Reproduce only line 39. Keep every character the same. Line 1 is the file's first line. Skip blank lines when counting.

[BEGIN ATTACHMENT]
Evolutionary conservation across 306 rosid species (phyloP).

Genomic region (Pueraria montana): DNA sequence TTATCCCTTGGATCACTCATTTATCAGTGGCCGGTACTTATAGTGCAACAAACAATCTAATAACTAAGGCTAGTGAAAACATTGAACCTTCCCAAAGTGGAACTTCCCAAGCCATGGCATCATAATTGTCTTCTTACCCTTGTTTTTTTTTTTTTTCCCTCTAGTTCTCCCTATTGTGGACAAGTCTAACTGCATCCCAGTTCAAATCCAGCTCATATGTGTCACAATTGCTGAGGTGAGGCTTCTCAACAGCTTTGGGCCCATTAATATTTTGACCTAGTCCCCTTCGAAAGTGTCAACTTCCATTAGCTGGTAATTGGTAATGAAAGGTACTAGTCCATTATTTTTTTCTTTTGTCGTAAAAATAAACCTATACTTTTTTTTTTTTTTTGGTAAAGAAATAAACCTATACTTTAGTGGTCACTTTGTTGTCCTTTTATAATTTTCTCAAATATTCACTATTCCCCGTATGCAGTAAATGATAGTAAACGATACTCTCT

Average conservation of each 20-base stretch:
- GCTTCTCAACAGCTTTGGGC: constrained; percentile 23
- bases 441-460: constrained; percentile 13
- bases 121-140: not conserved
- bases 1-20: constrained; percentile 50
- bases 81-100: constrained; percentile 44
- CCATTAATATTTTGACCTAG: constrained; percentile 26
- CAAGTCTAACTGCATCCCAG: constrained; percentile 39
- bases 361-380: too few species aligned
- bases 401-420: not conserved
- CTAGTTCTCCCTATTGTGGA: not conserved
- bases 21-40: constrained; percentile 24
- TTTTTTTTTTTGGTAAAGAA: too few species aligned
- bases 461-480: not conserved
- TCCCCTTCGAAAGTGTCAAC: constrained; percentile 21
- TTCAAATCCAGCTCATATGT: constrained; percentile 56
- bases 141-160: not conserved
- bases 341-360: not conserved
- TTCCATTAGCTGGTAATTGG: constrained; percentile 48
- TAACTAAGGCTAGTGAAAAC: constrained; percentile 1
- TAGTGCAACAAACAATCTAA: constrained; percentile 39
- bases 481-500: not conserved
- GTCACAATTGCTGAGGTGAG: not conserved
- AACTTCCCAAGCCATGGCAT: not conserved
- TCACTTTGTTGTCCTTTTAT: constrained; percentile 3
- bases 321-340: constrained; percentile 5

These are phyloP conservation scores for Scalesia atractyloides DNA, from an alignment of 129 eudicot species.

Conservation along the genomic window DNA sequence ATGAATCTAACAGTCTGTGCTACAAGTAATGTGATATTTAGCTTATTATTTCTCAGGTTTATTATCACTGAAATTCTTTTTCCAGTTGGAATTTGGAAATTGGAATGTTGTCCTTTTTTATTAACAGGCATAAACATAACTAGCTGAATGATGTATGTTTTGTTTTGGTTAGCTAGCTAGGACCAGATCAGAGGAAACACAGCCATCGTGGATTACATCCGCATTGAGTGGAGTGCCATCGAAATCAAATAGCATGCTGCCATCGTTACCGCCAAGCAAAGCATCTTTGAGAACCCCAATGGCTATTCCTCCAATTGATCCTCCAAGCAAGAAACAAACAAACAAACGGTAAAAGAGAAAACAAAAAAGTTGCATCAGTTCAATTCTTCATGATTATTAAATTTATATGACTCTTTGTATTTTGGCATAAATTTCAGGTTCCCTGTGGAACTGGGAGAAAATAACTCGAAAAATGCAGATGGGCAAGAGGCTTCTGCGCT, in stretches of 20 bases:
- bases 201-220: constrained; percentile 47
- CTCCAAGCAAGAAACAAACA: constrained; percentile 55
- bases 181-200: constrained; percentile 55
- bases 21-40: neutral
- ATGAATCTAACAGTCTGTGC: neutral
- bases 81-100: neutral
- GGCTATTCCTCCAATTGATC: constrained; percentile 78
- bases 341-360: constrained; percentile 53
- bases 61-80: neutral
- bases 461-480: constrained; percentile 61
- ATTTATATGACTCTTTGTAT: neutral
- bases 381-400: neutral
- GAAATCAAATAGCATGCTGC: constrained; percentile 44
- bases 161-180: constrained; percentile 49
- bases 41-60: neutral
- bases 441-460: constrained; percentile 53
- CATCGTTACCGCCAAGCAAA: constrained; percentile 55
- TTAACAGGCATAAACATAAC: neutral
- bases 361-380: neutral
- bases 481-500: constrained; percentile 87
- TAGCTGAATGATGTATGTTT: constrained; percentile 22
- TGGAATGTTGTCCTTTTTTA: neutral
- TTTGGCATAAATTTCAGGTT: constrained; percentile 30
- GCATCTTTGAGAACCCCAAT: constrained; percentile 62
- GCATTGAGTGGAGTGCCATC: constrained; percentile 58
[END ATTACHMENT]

- bases 61-80: neutral